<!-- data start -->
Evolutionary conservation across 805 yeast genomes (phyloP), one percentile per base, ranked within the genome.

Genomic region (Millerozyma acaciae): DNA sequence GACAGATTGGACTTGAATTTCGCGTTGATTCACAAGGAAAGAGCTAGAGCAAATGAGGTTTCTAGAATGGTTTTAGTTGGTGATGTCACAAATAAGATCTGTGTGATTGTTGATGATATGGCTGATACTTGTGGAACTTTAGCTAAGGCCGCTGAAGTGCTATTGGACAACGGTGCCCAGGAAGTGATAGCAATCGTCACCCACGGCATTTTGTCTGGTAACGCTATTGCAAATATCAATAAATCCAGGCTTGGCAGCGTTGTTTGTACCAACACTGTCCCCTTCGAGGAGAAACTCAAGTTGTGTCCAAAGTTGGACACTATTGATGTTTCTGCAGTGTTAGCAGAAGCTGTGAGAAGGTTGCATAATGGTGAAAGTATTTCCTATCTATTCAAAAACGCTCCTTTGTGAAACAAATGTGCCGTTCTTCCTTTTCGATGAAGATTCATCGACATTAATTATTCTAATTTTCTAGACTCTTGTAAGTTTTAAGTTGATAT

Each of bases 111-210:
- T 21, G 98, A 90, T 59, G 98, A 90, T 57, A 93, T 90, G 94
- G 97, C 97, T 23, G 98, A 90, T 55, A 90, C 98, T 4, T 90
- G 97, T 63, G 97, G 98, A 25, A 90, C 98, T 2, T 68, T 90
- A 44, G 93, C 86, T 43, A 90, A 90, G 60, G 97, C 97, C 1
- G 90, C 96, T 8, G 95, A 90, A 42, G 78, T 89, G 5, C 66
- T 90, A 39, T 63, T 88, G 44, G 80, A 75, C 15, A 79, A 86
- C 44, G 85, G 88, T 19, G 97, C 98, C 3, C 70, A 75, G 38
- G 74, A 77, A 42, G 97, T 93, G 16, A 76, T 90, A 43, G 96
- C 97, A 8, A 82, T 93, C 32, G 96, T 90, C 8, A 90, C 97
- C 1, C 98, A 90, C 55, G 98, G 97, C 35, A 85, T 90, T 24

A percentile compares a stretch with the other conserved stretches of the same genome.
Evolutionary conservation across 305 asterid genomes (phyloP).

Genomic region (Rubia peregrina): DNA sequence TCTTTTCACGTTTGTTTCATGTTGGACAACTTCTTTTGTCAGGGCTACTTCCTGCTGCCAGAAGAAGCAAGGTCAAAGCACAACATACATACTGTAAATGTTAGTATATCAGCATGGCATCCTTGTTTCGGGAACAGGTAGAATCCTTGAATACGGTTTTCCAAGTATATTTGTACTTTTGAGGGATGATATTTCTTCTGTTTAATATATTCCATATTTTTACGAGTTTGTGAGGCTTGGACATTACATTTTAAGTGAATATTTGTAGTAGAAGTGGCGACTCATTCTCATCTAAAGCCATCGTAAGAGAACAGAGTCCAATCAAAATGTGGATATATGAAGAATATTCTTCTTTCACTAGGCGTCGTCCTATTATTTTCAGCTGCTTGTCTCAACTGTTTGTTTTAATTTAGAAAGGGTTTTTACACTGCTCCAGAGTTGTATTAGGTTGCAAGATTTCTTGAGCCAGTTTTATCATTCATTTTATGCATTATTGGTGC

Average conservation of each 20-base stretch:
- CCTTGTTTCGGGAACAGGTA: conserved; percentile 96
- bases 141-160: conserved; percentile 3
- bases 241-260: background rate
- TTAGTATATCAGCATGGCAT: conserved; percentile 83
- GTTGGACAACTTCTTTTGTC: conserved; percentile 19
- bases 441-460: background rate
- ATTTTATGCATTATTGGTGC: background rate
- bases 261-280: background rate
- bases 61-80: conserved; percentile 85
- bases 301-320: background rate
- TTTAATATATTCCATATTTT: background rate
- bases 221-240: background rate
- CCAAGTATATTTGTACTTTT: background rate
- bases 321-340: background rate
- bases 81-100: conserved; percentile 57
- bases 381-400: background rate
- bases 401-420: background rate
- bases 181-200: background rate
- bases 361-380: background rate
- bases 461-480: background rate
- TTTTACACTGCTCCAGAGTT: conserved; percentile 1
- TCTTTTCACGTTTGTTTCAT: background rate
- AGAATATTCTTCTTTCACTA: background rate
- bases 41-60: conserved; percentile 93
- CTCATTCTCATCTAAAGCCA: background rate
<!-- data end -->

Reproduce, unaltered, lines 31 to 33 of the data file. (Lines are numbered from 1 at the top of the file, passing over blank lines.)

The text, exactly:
- bases 321-340: background rate
- bases 81-100: conserved; percentile 57
- bases 381-400: background rate